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What do you do when the action stops?

Alex Stockton looks at how a cricket lover can stay in touch with the game once the summer ends…

Last weekend, the majority of the county’s club cricketers put their kit bags, whites, and spikes away for the final time in 2017. With the passing of the final round of NCL fixtures, we bid farewell to the summer and to the cricket season.

For some, that won’t be too much of an issue; plenty of cricketers are also enthusiastic rugby and football players, while others will simply enjoy having a bit more free time on their hands. For others, however, last weekend will have been depressing. The cricket season is gone, and with it the smell of freshly cut grass, and the sound of leather on willow. How on earth are these individuals to occupy their time? Thankfully, there are a number of coping methods, and I’ll run you through a few of them here.

Keeping fit is an excellent way to both prepare for the 2018 season and occupy yourself in the off-season. Generally, a sound principle to adhere to is to focus on strength training until you start netting again. Then, you can focus on your cardiovascular fitness.

Join a gym for 6 months, get yourself some weights, or just teach yourself some effective body weight exercises. Regardless of your role in the team, extra strength will go a long way; use this time to help with that. While weight training is to be encouraged for any sportsperson, overdoing it during the season increases the risk of an injury. Make the most of not bowling 15 overs every Saturday to improve your core, upper, and lower body strength.

Come February (or whenever winter nets start up again), you can focus on getting fit. Run, swim, row, and stretch; do whatever you need to increase your fitness. Hopefully, by then you’ll be stronger than you currently are, and you can add a good base level of fitness to that additional power. By the time the season comes around, you’ll be fully-fit, but also have that extra level of core strength that should enhance your performances with the bat, ball, and in the field.

Another way of coping with cricket-less months is, simply, to do whatever you can to satisfy your urges: watch cricket. India, Australia, New Zealand, and South Africa all play at home at times between now and March, so all is not lost.

While I personally believe that the English summer is the highlight of the cricketing calendar, the IPL and Big Bash are exceptionally popular, and there’s the small matter of an Ashes series down under to contend with this year. Add to that test and one-day series aplenty and you’ve got yourself more than enough cricket to be getting on with. Watch, observe, and enjoy, and allow yourself to sit back while other people score runs and take wickets. Take in the tactical side of the game, and listen to the commentators. Generally, they’re extremely knowledgeable and might be able to tell you something useful about your own game. Hopefully, England will thrash the Aussies over Christmas, too, and we’ll all be lost in the magic of a successful Ashes series. That way, the loss of our own season might not seem so blue after all.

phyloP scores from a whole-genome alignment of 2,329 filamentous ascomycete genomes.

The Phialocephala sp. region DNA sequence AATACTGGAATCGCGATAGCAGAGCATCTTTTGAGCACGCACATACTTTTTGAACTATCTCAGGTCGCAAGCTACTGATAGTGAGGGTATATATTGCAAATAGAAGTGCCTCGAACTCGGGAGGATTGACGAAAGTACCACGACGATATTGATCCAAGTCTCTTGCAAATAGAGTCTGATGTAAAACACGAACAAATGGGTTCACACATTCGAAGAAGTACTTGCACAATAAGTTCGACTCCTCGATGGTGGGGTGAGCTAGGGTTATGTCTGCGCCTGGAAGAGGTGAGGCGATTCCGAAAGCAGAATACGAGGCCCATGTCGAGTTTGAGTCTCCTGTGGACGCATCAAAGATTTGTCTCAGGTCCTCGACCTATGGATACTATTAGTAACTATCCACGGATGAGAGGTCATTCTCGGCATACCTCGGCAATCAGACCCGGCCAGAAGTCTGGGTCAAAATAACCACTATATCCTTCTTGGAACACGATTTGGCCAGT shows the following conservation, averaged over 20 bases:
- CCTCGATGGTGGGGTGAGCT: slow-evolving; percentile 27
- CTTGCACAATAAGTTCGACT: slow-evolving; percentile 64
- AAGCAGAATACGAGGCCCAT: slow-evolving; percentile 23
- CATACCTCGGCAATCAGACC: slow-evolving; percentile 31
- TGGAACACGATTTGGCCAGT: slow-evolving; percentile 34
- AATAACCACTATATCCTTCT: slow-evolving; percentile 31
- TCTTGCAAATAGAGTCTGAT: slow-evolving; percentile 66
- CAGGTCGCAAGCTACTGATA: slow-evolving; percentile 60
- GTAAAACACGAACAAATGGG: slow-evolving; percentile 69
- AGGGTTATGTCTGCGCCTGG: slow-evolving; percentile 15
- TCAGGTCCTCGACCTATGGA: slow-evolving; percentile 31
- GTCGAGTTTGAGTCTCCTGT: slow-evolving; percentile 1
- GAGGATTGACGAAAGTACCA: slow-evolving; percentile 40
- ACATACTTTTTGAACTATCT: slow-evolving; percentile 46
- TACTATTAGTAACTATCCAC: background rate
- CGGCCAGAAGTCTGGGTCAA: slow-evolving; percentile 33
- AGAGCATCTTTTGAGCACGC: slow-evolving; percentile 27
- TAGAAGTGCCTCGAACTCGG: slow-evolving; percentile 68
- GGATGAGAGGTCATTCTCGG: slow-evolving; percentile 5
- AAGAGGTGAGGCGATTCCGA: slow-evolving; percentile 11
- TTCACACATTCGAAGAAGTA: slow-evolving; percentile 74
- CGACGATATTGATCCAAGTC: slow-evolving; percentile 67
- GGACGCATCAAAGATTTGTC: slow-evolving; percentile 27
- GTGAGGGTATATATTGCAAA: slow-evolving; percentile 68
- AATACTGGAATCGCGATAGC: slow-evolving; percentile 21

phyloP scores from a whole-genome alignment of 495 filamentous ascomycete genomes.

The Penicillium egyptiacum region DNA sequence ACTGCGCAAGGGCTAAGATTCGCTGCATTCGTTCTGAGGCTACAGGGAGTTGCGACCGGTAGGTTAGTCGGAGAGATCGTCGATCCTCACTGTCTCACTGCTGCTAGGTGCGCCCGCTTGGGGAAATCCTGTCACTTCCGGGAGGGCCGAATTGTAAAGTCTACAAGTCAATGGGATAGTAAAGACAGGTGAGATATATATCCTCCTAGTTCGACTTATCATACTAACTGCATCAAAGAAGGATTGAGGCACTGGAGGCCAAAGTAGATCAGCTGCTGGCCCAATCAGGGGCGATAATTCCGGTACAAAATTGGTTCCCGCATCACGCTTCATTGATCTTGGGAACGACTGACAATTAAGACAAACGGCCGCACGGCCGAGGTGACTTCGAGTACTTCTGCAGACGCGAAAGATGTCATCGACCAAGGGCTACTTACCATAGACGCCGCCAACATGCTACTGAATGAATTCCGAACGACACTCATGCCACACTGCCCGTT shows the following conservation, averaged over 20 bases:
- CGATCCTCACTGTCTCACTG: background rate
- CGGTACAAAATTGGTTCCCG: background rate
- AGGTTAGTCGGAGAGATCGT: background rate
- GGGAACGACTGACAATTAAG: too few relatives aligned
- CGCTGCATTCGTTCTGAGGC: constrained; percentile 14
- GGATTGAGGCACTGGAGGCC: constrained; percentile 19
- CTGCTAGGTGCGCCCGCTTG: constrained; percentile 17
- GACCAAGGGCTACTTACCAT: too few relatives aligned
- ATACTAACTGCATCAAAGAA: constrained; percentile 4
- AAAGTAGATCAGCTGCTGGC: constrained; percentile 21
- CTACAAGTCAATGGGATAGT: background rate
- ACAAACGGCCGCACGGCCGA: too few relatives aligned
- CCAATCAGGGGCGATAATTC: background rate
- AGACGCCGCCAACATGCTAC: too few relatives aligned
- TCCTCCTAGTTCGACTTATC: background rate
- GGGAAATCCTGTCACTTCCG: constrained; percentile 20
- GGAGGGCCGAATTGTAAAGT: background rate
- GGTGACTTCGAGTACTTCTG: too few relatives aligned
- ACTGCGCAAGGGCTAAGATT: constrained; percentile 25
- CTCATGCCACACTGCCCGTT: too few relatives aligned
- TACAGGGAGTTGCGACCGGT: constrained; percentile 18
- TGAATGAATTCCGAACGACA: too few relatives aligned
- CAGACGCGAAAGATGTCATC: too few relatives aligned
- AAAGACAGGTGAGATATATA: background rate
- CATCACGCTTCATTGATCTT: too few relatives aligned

You can continue to play. Sports halls throughout the county are available to hire, while you can also hire a lane at the county ground. If you simply can’t bear to go four or five months without hitting balls, get a group together and stick to a pre-winter net schedule.

The county ground in particular is a fantastic facility, and not many club players take advantage of it prior to the New Year. Playing indoors is obviously very different to playing on damp September wickets, so try and train inside as you would in the summer. Don’t get dragged into bowling too short or hitting too much on the up off the front foot. Stick to what you’ve been doing this summer, and work on maintaining your performances. If you think you’d benefit from it, get yourself some coaching sessions, too.

Finally, it can also be beneficial to simply walk away from the game for a bit of time. Not touching your bat or thinking about bowling for a few months can help to ensure that you return to your club fresh, and raring to go.

A bit of time away from the game is, sometimes, exactly what’s required, so don’t force yourself to train if it simply isn’t your thing. The key is to know whether you’re a trainer or a rester.

If you rely on your innate ability and don’t generally get a lot from practice, the chances are you won’t get too much out of a winter of hard graft, either. Put your feet up, relax, and enjoy the time off.

There’s no right or wrong answer here. Personally, I’d advise some time off, but I can’t stress enough just how individual my own opinion is in this case. There’s no right or wrong way of navigating the winter as a cricketer, and if it works for you to continue ticking over until next April, then go with it.

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